2020-01-15
  • Climate change related investments are poised to climb rapidly in the coming years as risks associated with the problem intensify, while regulators worldwide are waking up to the issue, reckoned Hannah Routh, risk advisory partner with Deloitte China. Investors need to take a longer term view... Think about the opportunities as much as the risks The raging and protracted wildfires gripping Australia, Routh said, have propelled climate change into the public limelight, prompting the general public to talk and think about how climate change will impact their lives. This shows an increase in the general awareness of risks associated with climate change, and related physical damage. Regulators across the Asia-Pacific region, such as Hong Kong’s Securities and Futures Commission, Hong Kong Stock Exchange and the Hong Kong Monetary Authority and the Monetary Authority of Singapore, as well as their counterparts around the world, are beginning to delve into the climate issue more often than before, suggesting that any related regulation could be implemented sooner than later, said Routh. Chinese mainland businesses, according to Routh, are quite sophisticated in relation to climate change, as China has been championing the idea of green finance for some time. Investments under the Belt and Road Initiative — the flagship outbound investments of the world’s second-largest economy — could also be considered as the destination for the next wave of investors in terms of green finance, she said. Having worked for 25 years in the field of climate change, Routh sees herself as a climate optimist. But, the optimism has been seriously challenged in recent years as climate science shows the urgency of decarbonisation. To begin with, there’s a lack of “investable projects” with a real impact. Such a shortage needs to be addressed urgently, she warned. “It’s not the lack of money; it’s not the lack of projects; it’s the gap.” Although many investors have signed up international initiatives on climate change, such as the Task Force on Climate-related Financial Disclosures. It’s still too early to tell if these commitments are filtering through to actual investments quickly enough. Adding to the dilemma is the requirement that companies have to submit financial reports to their investors on a quarterly basis no matter what. According to Routh, even if companies want to invest to reduce carbon emissions, that might pay back over three years. These companies fear that would have a negative impact on their next quarterly report. “Investors need to take a longer term view,” she said. This would allow businesses to invest and build for the long term. “Think about the opportunities as much as the risks,” said Routh, indicating a bright future is still ahead despite a bumpy ride along the journey.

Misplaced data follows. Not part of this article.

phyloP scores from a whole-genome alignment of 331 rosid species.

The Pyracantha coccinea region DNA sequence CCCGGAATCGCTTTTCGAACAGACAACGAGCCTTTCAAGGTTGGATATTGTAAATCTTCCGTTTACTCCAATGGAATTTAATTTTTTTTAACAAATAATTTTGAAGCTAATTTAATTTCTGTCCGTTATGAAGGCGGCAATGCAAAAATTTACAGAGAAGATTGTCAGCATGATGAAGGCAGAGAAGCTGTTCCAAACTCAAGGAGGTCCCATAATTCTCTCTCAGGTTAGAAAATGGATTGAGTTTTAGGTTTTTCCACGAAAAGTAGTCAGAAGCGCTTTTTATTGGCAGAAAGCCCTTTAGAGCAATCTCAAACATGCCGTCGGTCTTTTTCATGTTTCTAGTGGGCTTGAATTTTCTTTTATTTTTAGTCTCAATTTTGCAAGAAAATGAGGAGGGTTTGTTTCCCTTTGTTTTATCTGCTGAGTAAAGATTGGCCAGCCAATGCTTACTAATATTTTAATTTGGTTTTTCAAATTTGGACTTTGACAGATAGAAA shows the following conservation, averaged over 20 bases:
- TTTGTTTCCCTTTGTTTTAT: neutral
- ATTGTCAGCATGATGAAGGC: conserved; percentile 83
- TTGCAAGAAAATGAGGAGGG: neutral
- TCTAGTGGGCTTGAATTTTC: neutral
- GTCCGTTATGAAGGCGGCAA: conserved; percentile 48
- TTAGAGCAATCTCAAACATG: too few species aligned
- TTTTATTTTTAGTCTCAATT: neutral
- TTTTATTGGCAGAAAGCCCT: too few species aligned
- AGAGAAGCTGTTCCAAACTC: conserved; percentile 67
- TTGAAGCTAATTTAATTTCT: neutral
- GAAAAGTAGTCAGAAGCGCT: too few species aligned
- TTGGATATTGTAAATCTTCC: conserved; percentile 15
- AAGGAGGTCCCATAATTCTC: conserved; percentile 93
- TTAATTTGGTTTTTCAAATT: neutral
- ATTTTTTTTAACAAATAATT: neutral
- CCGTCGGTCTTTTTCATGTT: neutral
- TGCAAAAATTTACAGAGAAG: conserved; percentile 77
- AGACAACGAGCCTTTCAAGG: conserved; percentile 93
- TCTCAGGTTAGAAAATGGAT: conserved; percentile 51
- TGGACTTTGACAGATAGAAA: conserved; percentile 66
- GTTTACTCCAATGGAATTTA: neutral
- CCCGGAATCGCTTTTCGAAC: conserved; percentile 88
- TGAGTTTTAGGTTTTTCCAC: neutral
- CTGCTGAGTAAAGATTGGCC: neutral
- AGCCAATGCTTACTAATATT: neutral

2020-01-15